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The expert, who works at Beanbags.co.uk, shared natural tips to dehumidify a room that has high-moisture levels. Dehumidifying prevents condensation and mould from appearing, which can make one’s room damp and cold.
Using baking soda is one foolproof way of preventing condensation from developing around the window frame. Baking soda is available to buy from all good supermarkets and is extremely cheap.
Owen explained: “Simply fill a small bowl with baking soda and place it on the window sill. Over time you will notice the baking soda will harden as it absorbs the moisture. When this happens you should replace it with fresh baking soda.”
Other natural methods include using salt and vinegar. Owen continued: “Instead of baking soda, you can also use rock salt to naturally prevent condensation similarly.
“By simply placing a bowl or container of salt on your window sill and replacing it every couple of days.
“I would also always recommend making a habit of wiping away condensation from your windows every morning when it is at its worst,” he added.
“Microfiber clothes are great for doing this. This will help you to prevent the excess dampness from turning into mould.”
Condensation and mould can easily develop in the bathroom, especially after one has taken a hot shower. The solution? Take cooler and shorter showers, Owen recommended.
He explained: “One of the biggest causes of humidity in homes is taking a shower. To reduce the humidity from showering you should consider using cooler water that’s warm rather than boiling hot and taking shorter showers.
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“After showering you should always leave the bathroom door and windows open for half an hour to increase airflow.”
Another idea is to decorate your home with humidity-absorbing houseplants – placing plants in the bathroom is not only a good way to prevent condensation, they make the room look good too.
“There are some humidity-absorbing indoor houseplants you can get to naturally remove moisture from your home,” Owen said. “These include peace lily, boston fern, and spider plants.”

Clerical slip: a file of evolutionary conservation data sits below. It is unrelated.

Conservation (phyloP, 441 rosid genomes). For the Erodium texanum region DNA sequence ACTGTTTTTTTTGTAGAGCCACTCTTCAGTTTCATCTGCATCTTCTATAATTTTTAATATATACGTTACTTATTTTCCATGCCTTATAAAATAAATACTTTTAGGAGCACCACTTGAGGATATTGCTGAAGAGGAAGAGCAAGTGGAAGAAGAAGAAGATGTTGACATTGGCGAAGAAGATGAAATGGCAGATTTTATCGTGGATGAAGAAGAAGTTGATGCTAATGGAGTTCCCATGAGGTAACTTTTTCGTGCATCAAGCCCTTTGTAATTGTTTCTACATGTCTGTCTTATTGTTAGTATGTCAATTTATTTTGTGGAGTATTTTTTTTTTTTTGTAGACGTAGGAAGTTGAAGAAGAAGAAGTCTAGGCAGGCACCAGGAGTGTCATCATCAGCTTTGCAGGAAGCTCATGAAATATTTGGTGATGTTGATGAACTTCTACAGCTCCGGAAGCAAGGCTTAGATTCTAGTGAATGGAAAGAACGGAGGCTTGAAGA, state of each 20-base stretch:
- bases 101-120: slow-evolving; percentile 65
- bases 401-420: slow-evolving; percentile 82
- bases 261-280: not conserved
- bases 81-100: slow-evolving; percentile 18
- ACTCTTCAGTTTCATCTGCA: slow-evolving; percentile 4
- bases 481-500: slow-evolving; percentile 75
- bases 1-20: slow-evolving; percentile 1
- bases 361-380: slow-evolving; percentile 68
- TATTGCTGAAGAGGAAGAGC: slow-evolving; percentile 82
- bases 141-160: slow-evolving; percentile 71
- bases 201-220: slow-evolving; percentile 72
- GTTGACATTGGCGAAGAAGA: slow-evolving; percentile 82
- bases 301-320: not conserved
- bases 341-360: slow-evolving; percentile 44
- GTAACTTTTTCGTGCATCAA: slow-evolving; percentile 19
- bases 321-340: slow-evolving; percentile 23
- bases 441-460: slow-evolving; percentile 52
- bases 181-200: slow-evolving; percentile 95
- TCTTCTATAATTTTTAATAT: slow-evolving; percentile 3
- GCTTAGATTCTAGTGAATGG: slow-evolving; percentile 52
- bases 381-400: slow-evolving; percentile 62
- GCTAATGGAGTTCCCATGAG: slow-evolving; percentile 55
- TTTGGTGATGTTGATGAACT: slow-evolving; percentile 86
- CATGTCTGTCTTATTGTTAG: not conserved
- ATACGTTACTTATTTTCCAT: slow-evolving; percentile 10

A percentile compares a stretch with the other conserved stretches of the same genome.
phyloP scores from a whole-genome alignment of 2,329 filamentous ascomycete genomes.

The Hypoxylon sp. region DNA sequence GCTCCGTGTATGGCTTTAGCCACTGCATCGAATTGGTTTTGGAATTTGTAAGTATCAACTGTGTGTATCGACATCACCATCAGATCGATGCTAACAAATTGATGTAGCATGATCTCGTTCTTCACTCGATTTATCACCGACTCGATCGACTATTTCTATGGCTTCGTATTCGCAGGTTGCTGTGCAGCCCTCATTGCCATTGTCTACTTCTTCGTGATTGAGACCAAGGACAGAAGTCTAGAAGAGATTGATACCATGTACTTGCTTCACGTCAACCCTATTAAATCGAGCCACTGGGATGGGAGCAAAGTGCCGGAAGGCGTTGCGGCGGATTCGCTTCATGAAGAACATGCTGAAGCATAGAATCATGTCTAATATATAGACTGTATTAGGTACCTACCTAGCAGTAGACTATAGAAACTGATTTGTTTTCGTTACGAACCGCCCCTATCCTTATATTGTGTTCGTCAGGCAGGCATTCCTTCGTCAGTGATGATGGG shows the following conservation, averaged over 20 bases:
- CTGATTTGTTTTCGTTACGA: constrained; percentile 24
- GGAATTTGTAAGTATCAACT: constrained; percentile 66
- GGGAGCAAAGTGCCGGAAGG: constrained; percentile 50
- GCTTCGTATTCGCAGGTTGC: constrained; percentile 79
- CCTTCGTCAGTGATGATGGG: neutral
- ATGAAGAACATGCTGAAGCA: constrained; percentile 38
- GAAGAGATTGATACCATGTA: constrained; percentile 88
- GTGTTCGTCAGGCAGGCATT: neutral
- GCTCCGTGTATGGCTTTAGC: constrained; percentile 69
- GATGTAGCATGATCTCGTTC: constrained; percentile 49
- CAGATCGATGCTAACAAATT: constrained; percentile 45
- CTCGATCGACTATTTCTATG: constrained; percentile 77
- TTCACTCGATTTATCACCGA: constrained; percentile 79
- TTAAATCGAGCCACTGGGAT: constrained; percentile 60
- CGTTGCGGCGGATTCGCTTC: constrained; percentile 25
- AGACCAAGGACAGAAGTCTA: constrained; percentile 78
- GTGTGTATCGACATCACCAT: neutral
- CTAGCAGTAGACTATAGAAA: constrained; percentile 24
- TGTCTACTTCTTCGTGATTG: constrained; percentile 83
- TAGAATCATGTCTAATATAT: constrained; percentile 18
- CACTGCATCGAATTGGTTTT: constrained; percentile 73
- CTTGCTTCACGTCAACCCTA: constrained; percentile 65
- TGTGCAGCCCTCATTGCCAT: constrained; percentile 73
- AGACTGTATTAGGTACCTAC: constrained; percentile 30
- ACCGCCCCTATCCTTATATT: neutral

If mould develops, the expert suggested using white vinegar to get rid of it, saying: “White vinegar is a great solution to remove mould that has already developed in your home from condensation.
“You can do this by transferring the white vinegar into a spray bottle diluting it with water and spraying it onto the mould.
“Leave this for up to an hour before using a scrubbing brush to remove the mould and wipe clean with a cloth.”
Although cold outside, Owen went on to suggest that it’s worth opening windows in the home from time to time to let the fresh air in.
He said: “If your windows have trickle vents I would recommend opening these to allow ventilation in to help reduce the risk of condensation without losing excessive amounts of heat in your home.”
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Finally, if all fails, it could be a good idea to invest in a dehumidifier to get rid of excess moisture in the home.
There are affordable ones available at Argos and Amazon, starting at £50 for a small version.
But, Owen said: “Dehumidifiers are a good investment, however, it’s understandable that not everyone will be able to make such an investment at this moment in time.
“These natural tips and tricks to get rid of condensation will help any households who aren’t in a position to invest in one right now, still able to prevent condensation in their homes.”
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